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Habitats

Bat box

Hanging a bat box in a suitable position can help local populations. They are easy to make and widely available to buy. More...

Bat box

Birdbath

Birds need water in all seasons. Birdbaths should be sited carefully; birds need clear visibility, nearby bushes for cover and perches on which to sit and preen. More...

Birdbath

Birdtable

Birdtables can be free-standing, hanging or fixed to a wall or fence, and are an excellent way to feed garden birds. More...

Birdtable

Bog garden

It is well worth considering creating a boggy area as a feature in your wildlife garden - any permanently damp area will suffice. More...

Bog garden

Bug box

Bug boxes provide snug, safe places for insects to hibernate - being especially good for lacewings and ladybirds. More...

Bug box

Compost heap

A compost heap is important in any garden. You can use it to recycle all your kitchen and garden waste into rich, organic compost that's great for the soil and plants. More...

Compost heap

Eaves

The eaves of a house may sound an unlikely place to look for wildlife, but you'd be suprised by the species making use of this sheltered, and often warm, space. More...

Eaves

Fence/wall

Havens for wildlife, fences and walls can support a host of animals and small flowering plants. More...

Fence/wall

Flower border/herb garden

Flower borders and herb gardens can be extremely valuable for wildlife. Native wild flower species attract the most wildlife. More...

Flower border/herb garden

Hanging basket

You can create hanging baskets full of gorgeous summer annuals and have other baskets that last throughout the year. They are surprisingly good for wildlife too! More...

Hanging basket

Hedge

A native hedgerow is great for wildlife and contains hundreds of species, including those also found in woodland and meadows. More...

Hedge

Lawn

Welcome some weeds in your lawn. A scruffy-looking lawn, with plenty of weeds, can support many species. More...

Lawn

Log pile

Plenty of wildlife makes its home in dead wood, and other animals use it as a source of food. In woodlands, fallen wood occurs naturally and many species have adapted to use this habitat. But in our increasingly tidy countryside, fallen and dead wood is not so common. More...

Log pile

Meadow area

Wild flower meadows are extraordinarily beautiful and teeming with wildlife: spiders spinning webs, caterpillars munching leaves, butterflies and moths supping nectar, all sorts of bees gathering pollen, birds foraging for insects and seeds and small mammals searching for food. More...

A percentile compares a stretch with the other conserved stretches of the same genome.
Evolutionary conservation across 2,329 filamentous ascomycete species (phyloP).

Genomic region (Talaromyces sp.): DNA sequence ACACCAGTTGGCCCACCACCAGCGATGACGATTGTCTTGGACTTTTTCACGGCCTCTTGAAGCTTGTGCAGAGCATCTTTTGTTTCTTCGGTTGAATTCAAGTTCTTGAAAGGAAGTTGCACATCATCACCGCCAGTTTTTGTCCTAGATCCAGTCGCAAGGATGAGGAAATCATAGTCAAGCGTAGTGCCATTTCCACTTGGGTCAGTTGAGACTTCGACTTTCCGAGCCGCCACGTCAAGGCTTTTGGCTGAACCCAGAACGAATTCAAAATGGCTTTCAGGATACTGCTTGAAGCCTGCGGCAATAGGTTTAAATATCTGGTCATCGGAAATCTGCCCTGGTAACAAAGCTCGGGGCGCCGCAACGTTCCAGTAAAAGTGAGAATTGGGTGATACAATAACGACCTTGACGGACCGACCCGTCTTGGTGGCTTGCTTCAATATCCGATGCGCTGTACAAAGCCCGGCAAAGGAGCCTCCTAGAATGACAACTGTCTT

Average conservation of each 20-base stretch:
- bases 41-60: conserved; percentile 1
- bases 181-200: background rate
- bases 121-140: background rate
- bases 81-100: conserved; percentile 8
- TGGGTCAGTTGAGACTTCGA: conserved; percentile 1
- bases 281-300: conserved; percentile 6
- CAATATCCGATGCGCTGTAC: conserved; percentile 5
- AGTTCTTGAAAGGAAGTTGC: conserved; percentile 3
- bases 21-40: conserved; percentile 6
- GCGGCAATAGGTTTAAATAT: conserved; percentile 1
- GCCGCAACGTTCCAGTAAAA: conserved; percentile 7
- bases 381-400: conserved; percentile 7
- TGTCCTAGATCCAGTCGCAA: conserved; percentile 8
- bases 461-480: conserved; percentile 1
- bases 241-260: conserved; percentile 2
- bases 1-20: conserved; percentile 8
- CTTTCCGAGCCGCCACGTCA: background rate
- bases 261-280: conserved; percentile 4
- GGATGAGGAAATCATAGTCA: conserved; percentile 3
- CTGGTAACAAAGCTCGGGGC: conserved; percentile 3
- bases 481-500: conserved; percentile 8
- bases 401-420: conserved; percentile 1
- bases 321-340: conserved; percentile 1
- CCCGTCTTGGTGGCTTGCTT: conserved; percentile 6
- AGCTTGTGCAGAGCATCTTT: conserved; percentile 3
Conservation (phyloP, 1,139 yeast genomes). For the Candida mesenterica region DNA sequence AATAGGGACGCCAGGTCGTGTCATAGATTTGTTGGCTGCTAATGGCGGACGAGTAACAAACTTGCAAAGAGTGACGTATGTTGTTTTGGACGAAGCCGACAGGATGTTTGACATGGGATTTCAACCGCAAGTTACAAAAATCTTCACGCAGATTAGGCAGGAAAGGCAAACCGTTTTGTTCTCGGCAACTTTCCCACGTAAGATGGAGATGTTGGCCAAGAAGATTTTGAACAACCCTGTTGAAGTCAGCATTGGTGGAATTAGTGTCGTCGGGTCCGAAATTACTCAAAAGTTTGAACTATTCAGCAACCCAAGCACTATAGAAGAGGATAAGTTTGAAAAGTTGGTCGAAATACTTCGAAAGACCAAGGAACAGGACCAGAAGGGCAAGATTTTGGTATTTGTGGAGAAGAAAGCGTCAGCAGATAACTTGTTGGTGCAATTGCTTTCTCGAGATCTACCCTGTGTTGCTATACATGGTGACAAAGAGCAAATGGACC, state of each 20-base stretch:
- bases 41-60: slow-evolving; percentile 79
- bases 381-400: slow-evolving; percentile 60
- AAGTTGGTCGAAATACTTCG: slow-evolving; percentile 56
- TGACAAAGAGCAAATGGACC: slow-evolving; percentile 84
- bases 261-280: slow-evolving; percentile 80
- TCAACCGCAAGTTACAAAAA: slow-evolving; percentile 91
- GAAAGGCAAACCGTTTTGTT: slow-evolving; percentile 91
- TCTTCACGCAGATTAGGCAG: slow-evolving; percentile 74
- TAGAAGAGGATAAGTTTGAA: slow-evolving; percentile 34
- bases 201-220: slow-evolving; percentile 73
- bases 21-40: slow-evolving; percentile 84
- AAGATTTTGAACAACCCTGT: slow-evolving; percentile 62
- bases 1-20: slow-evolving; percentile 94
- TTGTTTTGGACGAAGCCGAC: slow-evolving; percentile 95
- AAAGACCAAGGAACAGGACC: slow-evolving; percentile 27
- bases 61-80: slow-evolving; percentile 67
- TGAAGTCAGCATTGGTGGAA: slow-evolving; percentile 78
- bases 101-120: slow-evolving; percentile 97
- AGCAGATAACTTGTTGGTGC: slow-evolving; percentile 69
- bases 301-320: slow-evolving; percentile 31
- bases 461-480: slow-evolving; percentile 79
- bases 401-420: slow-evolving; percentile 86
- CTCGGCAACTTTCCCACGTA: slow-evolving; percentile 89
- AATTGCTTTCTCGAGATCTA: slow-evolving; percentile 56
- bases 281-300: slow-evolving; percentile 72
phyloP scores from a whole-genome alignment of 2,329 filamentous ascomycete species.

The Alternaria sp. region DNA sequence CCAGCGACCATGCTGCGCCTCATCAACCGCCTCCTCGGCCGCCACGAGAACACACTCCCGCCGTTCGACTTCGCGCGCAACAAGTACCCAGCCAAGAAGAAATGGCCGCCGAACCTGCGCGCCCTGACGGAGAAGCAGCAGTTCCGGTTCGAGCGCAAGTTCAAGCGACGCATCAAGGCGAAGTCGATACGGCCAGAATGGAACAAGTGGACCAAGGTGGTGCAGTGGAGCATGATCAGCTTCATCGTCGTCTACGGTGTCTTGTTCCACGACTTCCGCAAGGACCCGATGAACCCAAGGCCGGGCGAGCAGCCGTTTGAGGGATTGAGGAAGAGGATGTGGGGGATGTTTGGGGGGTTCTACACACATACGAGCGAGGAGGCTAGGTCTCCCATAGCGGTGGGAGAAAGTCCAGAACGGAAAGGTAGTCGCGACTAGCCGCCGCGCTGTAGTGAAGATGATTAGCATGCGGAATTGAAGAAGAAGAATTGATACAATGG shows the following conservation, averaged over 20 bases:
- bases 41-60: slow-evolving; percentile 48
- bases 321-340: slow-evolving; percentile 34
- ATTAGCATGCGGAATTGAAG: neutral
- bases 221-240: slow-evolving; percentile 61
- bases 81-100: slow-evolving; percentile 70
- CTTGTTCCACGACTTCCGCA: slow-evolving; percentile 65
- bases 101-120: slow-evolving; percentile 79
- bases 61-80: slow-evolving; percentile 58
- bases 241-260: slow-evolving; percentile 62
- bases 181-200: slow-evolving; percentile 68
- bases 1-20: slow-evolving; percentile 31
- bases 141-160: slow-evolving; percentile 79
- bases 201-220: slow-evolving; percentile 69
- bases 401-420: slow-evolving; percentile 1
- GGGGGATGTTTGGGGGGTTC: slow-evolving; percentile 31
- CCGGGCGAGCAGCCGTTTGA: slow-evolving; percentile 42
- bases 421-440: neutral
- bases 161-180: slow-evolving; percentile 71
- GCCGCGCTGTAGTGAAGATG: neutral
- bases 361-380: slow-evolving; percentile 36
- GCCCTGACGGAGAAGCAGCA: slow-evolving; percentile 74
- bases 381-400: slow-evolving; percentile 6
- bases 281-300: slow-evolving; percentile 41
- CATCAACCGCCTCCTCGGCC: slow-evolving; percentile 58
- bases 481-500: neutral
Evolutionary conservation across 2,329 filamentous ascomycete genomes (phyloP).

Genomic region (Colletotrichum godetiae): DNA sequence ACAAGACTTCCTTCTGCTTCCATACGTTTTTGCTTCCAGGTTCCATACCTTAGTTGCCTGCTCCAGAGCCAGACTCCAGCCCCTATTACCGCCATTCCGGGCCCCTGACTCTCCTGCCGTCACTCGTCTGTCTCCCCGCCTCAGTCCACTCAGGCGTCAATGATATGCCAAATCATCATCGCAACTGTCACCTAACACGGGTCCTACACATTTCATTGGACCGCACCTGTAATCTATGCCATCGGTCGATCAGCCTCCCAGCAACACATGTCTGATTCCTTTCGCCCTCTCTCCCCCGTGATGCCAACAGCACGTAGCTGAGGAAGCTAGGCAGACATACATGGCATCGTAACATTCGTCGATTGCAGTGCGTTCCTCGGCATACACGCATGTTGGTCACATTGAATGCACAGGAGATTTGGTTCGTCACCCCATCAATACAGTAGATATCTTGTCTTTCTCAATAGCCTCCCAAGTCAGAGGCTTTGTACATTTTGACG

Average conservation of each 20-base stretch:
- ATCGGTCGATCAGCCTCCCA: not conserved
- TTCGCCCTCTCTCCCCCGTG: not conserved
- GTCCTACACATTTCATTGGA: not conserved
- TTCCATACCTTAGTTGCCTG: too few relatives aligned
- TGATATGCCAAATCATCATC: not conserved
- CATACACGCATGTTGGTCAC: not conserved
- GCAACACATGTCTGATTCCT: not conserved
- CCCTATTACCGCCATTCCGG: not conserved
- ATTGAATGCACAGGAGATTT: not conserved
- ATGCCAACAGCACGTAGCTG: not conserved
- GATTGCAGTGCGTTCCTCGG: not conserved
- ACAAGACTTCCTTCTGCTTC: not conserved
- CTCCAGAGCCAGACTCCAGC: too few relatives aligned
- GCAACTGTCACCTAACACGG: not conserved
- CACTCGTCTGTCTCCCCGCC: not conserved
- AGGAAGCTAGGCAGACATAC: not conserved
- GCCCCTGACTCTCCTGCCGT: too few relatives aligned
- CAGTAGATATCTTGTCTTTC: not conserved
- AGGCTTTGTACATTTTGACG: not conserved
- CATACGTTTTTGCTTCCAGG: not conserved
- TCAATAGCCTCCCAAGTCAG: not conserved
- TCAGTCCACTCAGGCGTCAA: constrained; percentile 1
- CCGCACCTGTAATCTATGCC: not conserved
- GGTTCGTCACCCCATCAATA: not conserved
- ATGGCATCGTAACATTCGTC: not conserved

Meadow area

Nestbox

You can encourage birds into your garden by providing plenty of places to nest. A nestbox is an excellent substitute for a tree hole and many different species will use one. More...

Nestbox

Nettle patch

The stinging nettle is one of the UK's most important native plants for wildlife. It supports more than 40 species of insect including some of our most colourful butterflies. More...

Nettle patch

Patio

At first it may seem that a patio is devoid of wildlife. But look again, you may be surprised at what you find... More...

Patio

Peanut feeder

Putting up a peanut feeder will attract plenty of birds to your garden. Many different types of feeder are available in metal and plastic. More...

Peanut feeder

Pond

A well-designed and maintained pond is a haven for all sorts of plants, birds and animals. It is a complex habitat full of algae and plants, scavengers, predators, herbivores, decomposers and parasites. More...

Pond

Rock/Stone pile

By putting pile of rocks in different places around your garden you will be providing cover for plenty of creatures. More...

Rock/Stone pile

Seed feeder

A large number of birds eat seeds and will be attracted to your garden if you hang up a seed feeder. More...

Seed feeder

Shed

Wood is a good insulator, so a shed is usually warm and dry making it ideal for a host of different creatures to find shelter here throughout the year. More...

Shed

Shrub

A border full of shrubs could be likened to a hedge, however the species grown are generally ornamental and not native. More...

Shrub

Window box

Window boxes can be good for wildlife. Even if you don't have a garden you can still plant one up, and you'll get a great view of the small creatures that visit. More...

Window box

Woodland area

Much of Britain used to be covered by woodland, and thousands of species are adapted to live in this habitat. More...

Woodland area